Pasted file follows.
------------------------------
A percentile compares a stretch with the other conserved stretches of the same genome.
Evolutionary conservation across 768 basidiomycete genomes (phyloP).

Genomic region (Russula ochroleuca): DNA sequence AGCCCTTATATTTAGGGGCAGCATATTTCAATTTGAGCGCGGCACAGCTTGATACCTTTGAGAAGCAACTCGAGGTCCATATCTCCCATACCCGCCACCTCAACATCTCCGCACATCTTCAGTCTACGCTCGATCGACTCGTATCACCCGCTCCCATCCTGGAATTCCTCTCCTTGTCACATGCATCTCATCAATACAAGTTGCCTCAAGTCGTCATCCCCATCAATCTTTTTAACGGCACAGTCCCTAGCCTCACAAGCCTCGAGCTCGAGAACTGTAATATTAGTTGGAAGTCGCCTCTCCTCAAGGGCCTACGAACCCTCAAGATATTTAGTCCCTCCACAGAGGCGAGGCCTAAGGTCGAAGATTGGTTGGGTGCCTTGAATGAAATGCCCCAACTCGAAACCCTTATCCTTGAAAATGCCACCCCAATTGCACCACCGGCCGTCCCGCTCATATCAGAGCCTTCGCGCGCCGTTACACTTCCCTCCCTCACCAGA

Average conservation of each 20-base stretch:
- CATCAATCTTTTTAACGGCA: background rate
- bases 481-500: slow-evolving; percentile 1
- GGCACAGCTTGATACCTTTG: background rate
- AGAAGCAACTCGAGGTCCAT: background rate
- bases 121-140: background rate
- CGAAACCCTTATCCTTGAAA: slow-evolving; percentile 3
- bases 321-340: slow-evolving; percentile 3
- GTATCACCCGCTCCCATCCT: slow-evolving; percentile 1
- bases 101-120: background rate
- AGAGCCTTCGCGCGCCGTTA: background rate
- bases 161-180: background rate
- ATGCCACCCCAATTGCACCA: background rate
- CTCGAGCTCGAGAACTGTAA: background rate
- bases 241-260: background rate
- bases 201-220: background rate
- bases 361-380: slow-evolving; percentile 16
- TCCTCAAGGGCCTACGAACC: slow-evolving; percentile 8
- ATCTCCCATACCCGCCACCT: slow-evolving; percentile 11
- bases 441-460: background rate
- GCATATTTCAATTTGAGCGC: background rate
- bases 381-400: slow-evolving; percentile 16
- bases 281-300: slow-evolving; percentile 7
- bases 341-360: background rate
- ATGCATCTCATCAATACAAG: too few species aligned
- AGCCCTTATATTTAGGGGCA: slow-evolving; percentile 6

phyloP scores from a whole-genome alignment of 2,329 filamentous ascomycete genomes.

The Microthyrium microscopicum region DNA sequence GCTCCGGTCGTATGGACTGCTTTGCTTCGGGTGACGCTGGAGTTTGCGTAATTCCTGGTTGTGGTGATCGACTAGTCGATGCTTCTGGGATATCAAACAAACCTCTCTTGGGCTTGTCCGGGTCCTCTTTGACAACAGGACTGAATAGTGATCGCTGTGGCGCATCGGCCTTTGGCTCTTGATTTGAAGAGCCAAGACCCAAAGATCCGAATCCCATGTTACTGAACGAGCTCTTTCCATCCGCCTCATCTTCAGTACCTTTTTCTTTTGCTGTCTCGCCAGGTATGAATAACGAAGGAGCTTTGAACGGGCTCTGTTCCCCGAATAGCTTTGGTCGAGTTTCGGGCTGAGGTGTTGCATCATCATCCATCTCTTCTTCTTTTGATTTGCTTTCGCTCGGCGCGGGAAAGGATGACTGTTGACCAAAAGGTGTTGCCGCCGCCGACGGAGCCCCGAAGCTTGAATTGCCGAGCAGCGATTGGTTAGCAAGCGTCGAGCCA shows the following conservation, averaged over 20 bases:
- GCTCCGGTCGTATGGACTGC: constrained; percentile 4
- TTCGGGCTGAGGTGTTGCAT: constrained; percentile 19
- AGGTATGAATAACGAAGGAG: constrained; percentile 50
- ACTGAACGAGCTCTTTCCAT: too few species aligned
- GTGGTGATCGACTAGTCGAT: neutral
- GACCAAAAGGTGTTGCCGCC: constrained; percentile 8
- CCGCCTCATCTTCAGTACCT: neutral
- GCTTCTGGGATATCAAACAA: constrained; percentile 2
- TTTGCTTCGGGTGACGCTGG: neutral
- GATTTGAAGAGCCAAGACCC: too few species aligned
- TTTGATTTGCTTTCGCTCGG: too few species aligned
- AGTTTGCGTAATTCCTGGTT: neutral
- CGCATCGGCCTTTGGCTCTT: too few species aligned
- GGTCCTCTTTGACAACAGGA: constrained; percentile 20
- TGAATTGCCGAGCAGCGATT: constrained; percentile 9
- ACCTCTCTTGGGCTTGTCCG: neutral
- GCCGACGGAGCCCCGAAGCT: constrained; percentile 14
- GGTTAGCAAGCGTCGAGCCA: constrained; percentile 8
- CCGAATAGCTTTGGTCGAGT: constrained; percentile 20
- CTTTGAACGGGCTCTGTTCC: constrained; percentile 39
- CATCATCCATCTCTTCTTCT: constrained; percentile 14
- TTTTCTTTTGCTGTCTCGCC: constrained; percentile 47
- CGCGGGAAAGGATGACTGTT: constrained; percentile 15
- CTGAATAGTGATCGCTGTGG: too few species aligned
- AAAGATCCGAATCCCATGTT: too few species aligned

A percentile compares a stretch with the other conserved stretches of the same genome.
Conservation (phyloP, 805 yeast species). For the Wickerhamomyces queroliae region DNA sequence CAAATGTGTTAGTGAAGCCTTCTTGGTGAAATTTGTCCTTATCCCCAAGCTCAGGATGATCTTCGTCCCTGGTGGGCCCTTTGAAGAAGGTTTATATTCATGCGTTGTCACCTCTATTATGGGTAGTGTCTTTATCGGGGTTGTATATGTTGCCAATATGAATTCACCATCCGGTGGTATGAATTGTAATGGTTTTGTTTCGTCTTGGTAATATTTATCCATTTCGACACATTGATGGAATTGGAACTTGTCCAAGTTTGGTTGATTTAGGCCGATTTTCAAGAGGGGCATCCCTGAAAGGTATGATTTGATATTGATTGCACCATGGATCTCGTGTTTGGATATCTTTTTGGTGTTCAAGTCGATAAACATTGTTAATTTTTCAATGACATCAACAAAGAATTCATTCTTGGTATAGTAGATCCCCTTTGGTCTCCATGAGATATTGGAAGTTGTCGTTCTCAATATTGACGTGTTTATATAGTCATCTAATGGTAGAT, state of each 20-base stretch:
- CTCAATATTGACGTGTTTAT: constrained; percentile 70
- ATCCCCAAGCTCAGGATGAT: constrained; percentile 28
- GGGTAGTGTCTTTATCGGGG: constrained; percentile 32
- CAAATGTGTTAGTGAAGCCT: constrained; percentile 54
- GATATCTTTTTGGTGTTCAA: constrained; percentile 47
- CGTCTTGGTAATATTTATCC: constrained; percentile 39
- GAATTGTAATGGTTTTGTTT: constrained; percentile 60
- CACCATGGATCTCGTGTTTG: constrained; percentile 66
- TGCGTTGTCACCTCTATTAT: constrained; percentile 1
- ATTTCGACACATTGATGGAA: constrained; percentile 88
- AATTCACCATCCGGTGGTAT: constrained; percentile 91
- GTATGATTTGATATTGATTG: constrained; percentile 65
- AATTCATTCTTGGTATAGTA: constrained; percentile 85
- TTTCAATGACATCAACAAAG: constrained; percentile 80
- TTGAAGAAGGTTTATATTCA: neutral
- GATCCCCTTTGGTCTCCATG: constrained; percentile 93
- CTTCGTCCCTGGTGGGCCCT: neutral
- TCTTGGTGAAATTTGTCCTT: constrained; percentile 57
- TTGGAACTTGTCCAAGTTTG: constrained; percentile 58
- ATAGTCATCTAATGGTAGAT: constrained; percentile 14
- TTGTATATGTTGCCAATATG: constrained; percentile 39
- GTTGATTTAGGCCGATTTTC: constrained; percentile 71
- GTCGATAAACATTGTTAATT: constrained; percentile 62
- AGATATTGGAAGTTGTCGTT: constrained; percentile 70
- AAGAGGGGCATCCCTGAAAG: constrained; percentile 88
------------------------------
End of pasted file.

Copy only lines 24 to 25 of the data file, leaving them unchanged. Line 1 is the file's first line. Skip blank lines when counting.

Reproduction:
- GCATATTTCAATTTGAGCGC: background rate
- bases 381-400: slow-evolving; percentile 16